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Imagine the Possibilities

Years ago there was a show called, Arrested Development (I know there was a revival in the recent past on Netflix but I haven’t seen it). It’s a comedy following the dysfunctions of a wealthy family in trouble, the Bluths.

In one storyline, dad (who’s in prison) is visiting with his son about the family’s financial struggles when his dad offers, “there’s always money in the banana stand.” The banana stand was where the family got their start in business selling chocolate covered bananas and created a financial empire.

The son tries to figure out what he’s trying to say. He doubles down on working at the banana stand, but it’s definitely not enough to get them out of their deficits. He ponders. He struggles. Finally he decides his dad must mean that he should burn down the banana stand for the insurance money thinking it’s worth more gone than there.

When the plan is complete, they come back to dad who informs them that he keeps a large stash of cash in the banana stand and they just burned it all up.

I feel like this with God sometimes.

Instead of listening or asking questions of the Father, I hear a small directive and set out to “figure it all out.” I want to do what He says, but I imagine all the possibilities of what He could mean instead of waiting to hear what He does mean.

Dr. Amit Sood, a professor of medicine at the Mayo Clinic, tells us that within our brains, the imaginary is real, lighting up the same nerve bundles whether the event is actually happening, or just imagined. We use our imaginations every day. –Christa Black Gifford, Heart Made Whole

When your imagination wanders, your faith follows. If you imagine fearful situations, you tend that direction. However, if you imagine good resolutions, He’ll lead you there.

It’s not about positive thinking. It’s using the gift of what God’s given you as you’re yielded to the Holy Spirit. Your brain lights up the same when you’re imagining as when you’re living it–that’s a powerful thing to understand!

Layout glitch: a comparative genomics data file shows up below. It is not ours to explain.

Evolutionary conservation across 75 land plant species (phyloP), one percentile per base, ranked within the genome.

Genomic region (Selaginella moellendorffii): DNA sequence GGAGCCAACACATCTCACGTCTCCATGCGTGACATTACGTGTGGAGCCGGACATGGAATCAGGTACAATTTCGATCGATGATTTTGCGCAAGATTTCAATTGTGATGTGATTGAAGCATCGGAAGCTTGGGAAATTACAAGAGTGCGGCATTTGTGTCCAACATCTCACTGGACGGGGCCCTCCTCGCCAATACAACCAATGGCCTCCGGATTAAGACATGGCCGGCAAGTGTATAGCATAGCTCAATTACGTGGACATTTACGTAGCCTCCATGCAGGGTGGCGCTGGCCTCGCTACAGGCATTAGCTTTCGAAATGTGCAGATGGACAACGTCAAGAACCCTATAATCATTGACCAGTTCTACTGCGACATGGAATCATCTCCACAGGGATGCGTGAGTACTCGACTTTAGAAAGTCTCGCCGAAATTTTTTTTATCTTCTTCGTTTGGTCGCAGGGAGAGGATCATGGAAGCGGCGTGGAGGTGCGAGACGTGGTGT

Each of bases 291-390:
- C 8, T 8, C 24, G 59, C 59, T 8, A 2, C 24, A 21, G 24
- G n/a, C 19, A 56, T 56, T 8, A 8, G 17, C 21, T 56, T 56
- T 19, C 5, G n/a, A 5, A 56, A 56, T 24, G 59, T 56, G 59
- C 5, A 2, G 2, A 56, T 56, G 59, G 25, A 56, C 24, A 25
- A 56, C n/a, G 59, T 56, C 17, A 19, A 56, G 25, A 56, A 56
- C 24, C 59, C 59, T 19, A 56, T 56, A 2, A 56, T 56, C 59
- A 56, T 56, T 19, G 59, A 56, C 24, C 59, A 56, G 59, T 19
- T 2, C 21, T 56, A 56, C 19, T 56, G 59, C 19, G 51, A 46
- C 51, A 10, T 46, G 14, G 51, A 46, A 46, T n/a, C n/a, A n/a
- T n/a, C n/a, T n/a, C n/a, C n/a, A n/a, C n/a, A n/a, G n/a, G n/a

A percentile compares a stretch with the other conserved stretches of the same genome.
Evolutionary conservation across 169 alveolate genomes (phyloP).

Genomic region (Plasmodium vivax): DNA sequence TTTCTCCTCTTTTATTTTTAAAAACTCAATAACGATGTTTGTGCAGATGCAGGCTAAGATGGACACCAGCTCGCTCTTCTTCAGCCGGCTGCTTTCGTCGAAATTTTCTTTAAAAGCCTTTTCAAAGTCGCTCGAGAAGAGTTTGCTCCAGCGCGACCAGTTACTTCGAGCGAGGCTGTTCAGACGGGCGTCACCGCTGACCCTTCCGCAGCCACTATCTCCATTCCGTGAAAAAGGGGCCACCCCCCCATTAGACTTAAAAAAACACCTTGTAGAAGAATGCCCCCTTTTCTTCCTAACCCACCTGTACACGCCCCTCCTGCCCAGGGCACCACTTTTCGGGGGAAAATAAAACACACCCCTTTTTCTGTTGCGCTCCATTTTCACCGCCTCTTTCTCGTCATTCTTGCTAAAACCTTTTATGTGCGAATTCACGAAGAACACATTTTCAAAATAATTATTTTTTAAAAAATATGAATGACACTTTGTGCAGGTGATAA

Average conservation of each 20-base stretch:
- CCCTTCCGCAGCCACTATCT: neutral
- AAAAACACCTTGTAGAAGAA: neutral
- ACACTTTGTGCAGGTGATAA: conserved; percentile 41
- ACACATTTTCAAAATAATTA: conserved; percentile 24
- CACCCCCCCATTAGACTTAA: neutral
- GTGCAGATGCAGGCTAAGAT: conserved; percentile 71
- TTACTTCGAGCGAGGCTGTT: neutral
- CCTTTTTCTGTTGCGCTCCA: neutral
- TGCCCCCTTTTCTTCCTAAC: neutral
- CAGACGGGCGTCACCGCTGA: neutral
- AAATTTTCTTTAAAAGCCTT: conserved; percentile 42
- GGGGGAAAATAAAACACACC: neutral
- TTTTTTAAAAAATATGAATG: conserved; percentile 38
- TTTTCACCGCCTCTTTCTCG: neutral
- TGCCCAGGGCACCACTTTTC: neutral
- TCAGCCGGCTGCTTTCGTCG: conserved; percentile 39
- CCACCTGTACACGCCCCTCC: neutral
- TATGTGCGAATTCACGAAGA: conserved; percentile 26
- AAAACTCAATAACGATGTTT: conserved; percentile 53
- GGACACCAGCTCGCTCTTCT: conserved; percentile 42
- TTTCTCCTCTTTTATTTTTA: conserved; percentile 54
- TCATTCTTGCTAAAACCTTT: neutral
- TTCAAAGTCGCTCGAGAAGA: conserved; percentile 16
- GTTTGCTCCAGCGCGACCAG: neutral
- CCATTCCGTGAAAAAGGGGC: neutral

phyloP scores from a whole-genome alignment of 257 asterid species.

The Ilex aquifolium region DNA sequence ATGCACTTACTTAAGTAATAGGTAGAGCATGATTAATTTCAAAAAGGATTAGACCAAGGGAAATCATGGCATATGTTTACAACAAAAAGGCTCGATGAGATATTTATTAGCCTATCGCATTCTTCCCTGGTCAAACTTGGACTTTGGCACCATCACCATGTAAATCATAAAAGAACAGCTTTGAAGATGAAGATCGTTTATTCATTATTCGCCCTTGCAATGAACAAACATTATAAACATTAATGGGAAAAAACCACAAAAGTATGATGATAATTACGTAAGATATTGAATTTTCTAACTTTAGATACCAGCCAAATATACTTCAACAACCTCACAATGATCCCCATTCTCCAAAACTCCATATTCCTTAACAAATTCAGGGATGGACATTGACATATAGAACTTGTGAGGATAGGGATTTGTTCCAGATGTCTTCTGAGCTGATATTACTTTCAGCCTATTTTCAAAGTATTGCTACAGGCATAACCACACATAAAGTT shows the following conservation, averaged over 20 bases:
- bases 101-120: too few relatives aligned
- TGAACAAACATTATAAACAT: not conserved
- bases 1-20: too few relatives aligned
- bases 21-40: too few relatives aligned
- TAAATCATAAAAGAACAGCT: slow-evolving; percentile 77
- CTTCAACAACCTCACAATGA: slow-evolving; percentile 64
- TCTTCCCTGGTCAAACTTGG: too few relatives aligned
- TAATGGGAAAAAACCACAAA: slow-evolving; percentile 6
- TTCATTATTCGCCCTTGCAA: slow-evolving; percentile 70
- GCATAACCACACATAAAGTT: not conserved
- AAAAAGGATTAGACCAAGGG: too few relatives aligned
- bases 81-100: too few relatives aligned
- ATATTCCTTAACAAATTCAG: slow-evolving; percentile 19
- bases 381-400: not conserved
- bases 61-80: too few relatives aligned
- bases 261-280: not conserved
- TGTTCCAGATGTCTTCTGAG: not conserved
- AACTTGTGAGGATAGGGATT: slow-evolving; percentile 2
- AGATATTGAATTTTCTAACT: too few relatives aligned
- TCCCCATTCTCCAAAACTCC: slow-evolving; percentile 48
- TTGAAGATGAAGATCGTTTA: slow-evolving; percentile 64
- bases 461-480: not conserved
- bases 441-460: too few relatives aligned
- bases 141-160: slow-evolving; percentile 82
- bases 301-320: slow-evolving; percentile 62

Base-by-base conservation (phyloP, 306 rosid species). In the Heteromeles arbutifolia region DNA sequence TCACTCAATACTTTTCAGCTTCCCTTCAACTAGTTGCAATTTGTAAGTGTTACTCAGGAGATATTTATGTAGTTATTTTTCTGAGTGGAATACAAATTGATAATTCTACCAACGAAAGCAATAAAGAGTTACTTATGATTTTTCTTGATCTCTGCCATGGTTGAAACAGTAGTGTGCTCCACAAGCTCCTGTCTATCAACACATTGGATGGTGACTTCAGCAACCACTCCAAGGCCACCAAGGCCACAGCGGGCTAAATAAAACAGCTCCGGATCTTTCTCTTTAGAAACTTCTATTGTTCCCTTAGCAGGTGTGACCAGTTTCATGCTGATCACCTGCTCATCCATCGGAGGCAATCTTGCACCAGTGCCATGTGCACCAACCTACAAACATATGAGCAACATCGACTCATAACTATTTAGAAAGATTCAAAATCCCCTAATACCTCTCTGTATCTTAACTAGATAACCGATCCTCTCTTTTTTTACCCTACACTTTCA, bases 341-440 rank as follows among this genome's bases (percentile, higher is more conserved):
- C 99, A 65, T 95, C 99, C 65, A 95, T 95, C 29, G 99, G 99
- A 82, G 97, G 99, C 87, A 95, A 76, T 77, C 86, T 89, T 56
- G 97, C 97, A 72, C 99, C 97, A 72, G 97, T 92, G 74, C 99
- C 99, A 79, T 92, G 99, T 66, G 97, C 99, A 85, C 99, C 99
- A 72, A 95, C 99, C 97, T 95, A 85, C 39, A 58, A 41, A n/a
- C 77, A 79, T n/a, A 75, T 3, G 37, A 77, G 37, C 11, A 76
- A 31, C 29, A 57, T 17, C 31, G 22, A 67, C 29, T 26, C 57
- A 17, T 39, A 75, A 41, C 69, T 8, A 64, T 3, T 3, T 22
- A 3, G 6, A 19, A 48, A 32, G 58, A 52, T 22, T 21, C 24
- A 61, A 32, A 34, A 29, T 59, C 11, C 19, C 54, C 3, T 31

I’ve had plenty of experiences where I received something from God and ran off to work it out on my own. It never materializes properly. You have the capacity and responsibility to imagine and dream in God, and you have a choice.

You can dwell on the negative “what if’s” or you can plunge headlong into promises and hope fueled by eternal light. I know I’ve chosen poorly so many times, burning down what was much more valuable than I realized. Still, He’s helping me. It’s a process.

Fear doesn’t get to rule where sanctified imagination is active. Why? Because His love is there, driving it out.

How about you? What are your thoughts on this? Do you feel like you have a good imagination?


hmwWelcome to week 8 of our book club discussion of Heart Made Whole by Christa Black GiffordWe are taking a sentence, paragraph, or passage that inspires, encourages, or challenges and writing about it. If you have a response on your blog, add your link to the widget below and don’t forget to check out my friend and co-facilitator, Sarah Salter’s post. Whether you’ve read the chapter or not, feel free to dive into the conversation!

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6 Comments

  1. Great story about the banana stand. I wonder how many times we burn down our own banana stands. And over and over again.

    • Yep. I’ve got a hand up over here. I was so sure that’s what I was supposed to do! Thanks Glynn.

  2. That banana stand story had no “appeal” ! Sorry couldn’t resist my brother! I guess my imagination is going wild!

    Seriously though, that’s is why we need to take every thought captive and allow the Holy Spirit to train the way we think!

    Bless ya Jason!
    Jay Cookingham recently posted..All is NOT LostMy Profile

    • Puns are welcome here anytime! And YES! We have to allow Him to train our brains. Thanks Jay.

  3. “Fear doesn’t get to rule where sanctified imagination is active.” Soooo much wisdom in this post. There’s a difference between celebrating the amazing power of the mind and recognizing the Power behind it.

    So well said, Jason. Earth full of wisdom in this post, brother.

    • I appreciate that, Floyd! Blessings to you my friend.

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